By Thomas Buckley, California Globe
Citing the high cost – both financially and in human suffering – Los Angeles City Controller Ron Galperin Wednesday took issue with the lack of results produced so far by the city in addressing homelessness.
“Although Los Angeles has made some progress with Proposition HHH, it hasn’t been enough,” Galperin said. “The costs are too high and the pace is too slow to address the tragedy on our streets. If the City doesn’t learn from its mistakes, it risks repeating them. Angelenos, sheltered and unsheltered, cannot afford that to happen.”
Since the HHH bond measure passed more than five years ago, Galperin said homelessness has jumped by more than 45% in Los Angeles and thousands of people have died on the streets, including an average of five per day in the early months of the pandemic.
The bond measure raised $1.2 billion to address homelessness, with the lion’s share of that going to building 8,000 new and/or renovated housing units. Since its passage, the bond has produced only about 15 percent of the units called for, with another half under current construction, and the final third still on the drawing table (the expenditure still leaves about 70 percent of the city’s homeless population without even the possibility of obtaining a unit under the bond).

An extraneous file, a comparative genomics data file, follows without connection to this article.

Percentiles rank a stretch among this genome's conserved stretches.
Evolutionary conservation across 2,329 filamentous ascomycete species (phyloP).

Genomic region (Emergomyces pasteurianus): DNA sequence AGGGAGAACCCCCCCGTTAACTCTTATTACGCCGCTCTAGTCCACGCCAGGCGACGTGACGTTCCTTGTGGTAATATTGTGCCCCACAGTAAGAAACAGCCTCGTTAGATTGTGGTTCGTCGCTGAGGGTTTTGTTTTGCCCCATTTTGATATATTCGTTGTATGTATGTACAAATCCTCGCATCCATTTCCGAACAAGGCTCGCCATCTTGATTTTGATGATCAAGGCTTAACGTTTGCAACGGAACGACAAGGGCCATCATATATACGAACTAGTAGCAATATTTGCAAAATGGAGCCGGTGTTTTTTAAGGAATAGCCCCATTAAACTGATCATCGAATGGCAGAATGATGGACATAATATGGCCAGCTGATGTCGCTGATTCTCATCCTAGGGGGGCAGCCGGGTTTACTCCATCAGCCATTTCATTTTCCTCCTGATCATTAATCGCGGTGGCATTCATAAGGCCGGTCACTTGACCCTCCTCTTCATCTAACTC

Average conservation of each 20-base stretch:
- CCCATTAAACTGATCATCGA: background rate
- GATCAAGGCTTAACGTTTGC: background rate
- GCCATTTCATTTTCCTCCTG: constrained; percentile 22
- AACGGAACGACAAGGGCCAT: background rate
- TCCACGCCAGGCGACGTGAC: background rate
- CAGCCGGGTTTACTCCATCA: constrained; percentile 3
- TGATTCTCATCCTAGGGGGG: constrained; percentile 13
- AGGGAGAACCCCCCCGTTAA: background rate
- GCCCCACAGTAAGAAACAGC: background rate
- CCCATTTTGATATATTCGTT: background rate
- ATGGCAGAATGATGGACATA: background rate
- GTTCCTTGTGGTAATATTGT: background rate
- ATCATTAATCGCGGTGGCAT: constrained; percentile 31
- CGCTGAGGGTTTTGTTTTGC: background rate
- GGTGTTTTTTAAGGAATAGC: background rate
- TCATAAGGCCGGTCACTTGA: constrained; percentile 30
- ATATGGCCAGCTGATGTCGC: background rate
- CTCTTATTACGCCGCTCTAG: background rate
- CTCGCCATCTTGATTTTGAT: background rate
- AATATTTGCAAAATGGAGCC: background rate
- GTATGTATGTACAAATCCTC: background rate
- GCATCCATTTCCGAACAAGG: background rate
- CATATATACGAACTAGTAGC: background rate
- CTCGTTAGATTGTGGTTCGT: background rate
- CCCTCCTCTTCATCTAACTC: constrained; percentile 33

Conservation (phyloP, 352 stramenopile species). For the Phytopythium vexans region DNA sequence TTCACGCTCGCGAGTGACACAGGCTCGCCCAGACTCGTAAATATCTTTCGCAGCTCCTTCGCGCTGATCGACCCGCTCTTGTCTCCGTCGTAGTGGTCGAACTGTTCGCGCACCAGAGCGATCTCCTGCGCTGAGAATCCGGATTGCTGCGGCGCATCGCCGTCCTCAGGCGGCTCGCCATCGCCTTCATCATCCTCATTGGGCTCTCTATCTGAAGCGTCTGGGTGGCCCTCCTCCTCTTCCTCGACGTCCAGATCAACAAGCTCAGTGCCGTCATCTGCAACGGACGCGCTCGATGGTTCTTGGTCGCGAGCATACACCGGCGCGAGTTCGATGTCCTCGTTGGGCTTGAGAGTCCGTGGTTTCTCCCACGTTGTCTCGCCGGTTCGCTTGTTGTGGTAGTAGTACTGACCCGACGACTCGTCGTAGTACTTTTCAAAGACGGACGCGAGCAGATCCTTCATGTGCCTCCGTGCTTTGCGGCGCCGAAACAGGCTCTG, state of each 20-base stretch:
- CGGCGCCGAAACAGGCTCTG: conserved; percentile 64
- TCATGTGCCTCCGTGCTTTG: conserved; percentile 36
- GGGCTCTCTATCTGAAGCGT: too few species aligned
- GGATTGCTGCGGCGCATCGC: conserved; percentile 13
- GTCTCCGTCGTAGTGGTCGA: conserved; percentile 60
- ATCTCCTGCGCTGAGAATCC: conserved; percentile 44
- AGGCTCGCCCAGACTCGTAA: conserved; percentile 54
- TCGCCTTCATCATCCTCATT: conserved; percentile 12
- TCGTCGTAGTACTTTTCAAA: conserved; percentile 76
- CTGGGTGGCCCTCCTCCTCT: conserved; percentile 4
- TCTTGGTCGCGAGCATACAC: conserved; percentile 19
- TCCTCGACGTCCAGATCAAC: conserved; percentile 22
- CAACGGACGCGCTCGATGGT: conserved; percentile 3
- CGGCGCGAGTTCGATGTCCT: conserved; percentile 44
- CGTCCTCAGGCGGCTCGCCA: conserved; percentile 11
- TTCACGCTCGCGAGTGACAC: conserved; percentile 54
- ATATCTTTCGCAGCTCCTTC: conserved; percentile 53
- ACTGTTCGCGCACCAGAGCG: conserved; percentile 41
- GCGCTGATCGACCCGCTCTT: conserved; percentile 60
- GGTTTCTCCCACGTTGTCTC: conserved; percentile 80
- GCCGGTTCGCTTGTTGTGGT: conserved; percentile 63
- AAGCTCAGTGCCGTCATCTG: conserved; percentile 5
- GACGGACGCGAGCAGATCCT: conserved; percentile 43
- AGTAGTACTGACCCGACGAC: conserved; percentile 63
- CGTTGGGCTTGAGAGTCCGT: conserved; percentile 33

Galperin said that at best, more than half of all the units will not be ready for occupancy within three years.
Also raising ire is the ballooning cost of each unit – in 2020 the estimate was about $530,000 per one-bedroom/studio apartment-type unit, with that number rising to $600,000 in just one year. This average price covers a multitude of housing types, from renovated motels to new construction and includes units being built on the higher cost end of more than $830,000 (across the board, the per-square-foot per unit average cost will at least approach $1,200, an amount usually only seen in luxury construction projects, experts say).
If this inflationary pace, which is outstripping even the ballooning costs of private construction, thousands of units will eventually come in at a cost of more than $1 million each, pushing the per-square-foot cost into southern California’s high-end ocean view project range.
These capital costs do not include on-going property maintenance and supportive housing program expenses. In a previous California Globe story, the value of those services to each individual awarded housing would be about $40,000 per year, or roughly the state’s median per-person income.
Proponents of the idea of permanent supportive housing, under which many of these new units will fall, say the “housing first” concept allows homeless people struggling with mental illness and/or addiction – at least 75 percent of that population – to be able to plan a path to mental well-being and/or sobriety without having to face the daily horrors of the street, though others say direct medical/addiction care must come first to better help those individuals achieve lasting health.
“Despite loud public demands for more rapid solutions, L.A.’s approach to homeless housing has left too many people on the streets,” Galperin said. “Any future homeless housing efforts must do a better job balancing short-term needs and long-term goals. That means making room for quicker interim projects alongside supportive ones. It doesn’t have to be one or the other – we can do both.”
For more information, you can explore the HHH report and story map at lacontroller.org/problems-and-progress-of-prop-hhh.